The competitive spirit to dominate a competitor, not confined to athletic contests, militates against God's mandate that we esteem others over ourselves.
Satan challenged God because he wanted to be first. God, on the other hand, competes with no one. Nor does He desire us to compete with each other.
The sin of pride underlies many of our other sins, and it is often the reason for the contentions we get into as brethren.
Ryan McClure, reflecting on the lyrics of the Mills Brothers song, "You Always Hurt the One You Love," maintains that family members, especially siblings, inflict more pain on each other than strangers. Scripture has abundant examples of sibling rivalry from Cain and Abel through Jacob and Esau—a rift unsettled …
Despite the often wrong-headed propaganda promoted by the mainstream media, voices of common sense and logic occasionally manage to ascend to power.
Competition is the root cause of war, business takeovers, and marital discord. Solomon describes man's rivalry with one another as a striving after wind.
We frequently use phrases whose origins are unknown to us. What is behind the phrase 'Devil's Advocate'? Should Christians take the wicked one's side?
Bill Onisick, maintains that in one context, evolution is absolutely real—that is, in the transition of one of God's called-out ones from a state of abject fear to a state of transcendental agape love. Every human being fears that he is going to lose something of value and develops a flight or fight protective mechanism to …
The hallmark of Christian character is humility, which comes about only when one sees himself in comparison to God. Pride makes distorted comparisons.
Throughout the course of Biblical history, whenever sin appears, confusion, division and separation are the automatic consequences.
Fear manifests itself in many forms, including pride, anger, and competition, stemming from feelings of inadequacy and not measuring up to our pretense.
Anger and hostility, driven by self-centered competitive pride constitute Satan's spiritual mark that divides nations, ethnic groups, families, and the church.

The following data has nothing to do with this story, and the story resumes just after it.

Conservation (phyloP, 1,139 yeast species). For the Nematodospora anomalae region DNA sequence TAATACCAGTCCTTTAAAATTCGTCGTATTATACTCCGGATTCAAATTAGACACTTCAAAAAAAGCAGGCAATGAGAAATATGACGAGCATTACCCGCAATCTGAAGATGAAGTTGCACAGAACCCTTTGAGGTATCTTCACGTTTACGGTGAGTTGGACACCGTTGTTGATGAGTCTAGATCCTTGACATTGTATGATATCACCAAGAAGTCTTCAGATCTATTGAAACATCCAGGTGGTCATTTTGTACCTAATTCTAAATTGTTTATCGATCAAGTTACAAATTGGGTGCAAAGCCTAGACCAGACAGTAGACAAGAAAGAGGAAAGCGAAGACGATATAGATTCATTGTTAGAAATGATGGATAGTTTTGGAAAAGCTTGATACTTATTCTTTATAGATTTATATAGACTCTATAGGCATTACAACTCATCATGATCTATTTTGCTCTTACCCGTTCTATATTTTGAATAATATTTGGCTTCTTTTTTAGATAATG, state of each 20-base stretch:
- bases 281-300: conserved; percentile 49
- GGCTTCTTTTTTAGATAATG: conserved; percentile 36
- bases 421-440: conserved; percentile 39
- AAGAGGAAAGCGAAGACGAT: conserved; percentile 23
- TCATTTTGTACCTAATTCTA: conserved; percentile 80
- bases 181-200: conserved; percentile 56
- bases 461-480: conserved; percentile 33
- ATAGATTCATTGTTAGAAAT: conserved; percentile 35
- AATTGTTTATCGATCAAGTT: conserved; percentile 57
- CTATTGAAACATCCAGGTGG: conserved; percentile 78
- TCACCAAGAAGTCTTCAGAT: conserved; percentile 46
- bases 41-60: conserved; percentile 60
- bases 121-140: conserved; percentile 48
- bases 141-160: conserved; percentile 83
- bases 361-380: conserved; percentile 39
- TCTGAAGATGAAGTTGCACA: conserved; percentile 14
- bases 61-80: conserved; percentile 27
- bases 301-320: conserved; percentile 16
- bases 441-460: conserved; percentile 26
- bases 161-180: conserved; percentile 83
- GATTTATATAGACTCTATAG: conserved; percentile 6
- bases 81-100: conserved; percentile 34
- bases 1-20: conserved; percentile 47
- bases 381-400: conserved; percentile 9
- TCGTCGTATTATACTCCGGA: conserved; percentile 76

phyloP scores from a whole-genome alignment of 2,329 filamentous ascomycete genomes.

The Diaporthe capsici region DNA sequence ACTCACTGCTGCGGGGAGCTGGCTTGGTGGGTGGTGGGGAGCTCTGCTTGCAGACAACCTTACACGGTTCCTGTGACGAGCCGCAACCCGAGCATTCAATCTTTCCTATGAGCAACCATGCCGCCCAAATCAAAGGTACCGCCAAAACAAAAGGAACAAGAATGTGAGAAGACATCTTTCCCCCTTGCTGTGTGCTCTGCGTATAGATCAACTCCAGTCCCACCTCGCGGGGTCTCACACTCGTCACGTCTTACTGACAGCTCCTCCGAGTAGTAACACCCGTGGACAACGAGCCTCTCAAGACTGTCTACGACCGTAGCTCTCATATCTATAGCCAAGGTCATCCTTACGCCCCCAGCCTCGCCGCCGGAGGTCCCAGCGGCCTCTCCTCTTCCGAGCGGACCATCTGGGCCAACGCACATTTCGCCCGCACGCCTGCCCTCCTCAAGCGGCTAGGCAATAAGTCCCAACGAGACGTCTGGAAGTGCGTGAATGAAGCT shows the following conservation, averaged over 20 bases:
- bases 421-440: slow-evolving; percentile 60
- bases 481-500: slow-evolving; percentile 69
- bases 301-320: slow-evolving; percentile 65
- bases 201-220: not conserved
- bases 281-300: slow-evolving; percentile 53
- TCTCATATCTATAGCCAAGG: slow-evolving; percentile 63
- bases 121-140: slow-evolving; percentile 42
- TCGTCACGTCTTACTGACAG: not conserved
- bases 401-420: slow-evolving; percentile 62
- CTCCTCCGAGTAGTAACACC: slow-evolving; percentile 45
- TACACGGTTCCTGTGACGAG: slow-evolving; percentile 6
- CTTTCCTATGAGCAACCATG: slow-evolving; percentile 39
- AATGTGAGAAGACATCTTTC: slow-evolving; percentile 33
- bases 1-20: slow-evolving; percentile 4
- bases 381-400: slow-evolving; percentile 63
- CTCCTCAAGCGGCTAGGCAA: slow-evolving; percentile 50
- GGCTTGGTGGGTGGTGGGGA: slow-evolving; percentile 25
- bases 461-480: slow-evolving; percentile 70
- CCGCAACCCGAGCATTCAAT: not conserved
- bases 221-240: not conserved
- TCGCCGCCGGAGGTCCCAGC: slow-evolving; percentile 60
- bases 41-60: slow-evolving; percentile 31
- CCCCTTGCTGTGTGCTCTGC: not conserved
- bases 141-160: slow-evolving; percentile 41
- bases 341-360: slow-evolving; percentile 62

We will become united as we draw closer to God. If we regard a brother in Christ as a competitor rather than as a trusted ally, unity will be impossible.
Excellence is greatly emphasized in athletics and in the business world. Yet none of the excellence sought after today is what Christians are to seek.
In light of the examples of Korah, Dathan, and Abiram, have we allowed ourselves to be led by men or are we really following God?
God's people may fall into the trap of forgetting the sinful past from which God rescued them and come to look disdainfully on those not yet called.
Real repentance and conviction of righteousness should dramatically augment prayer, study, meditation, but most importantly, how we live our lives.
God has placed us all in the body where it has pleased Him. We dare not imitate Satan by letting self-centered goals eclipse God's purpose.
Like the symphony orchestra, only as an instrumentalist submits to the leader, working with the other members of the ensemble, can unity be accomplished.
Richard Ritenbaugh contends that we in the church should side neither with the progressive (liberal) worldview nor the traditional (conservative) worldview, but march to the beat of a different drummer. Americans, as part of the culture of Israel, debate absolutely everything. The Bible takes a very dim view of argument, debate, …
Pride is the basis of resisting God, while humility is the key to a relationship with Him. We recognize it in others but we seldom see it in ourselves.
Korah, Dathan, and Abiram were not content with where God had placed them, but, in a spirit of pride, wanted to arrogate to themselves the office of Moses.
Satan uses lies and disinformation to promote self-satisfaction over obedience to God. The way to the kingdom is through self-denial, even suffering unjustly.
Satan has taught mankind the craft of war between nations, within families, in politics, and in sports. We must resist being dragged into partisan battles.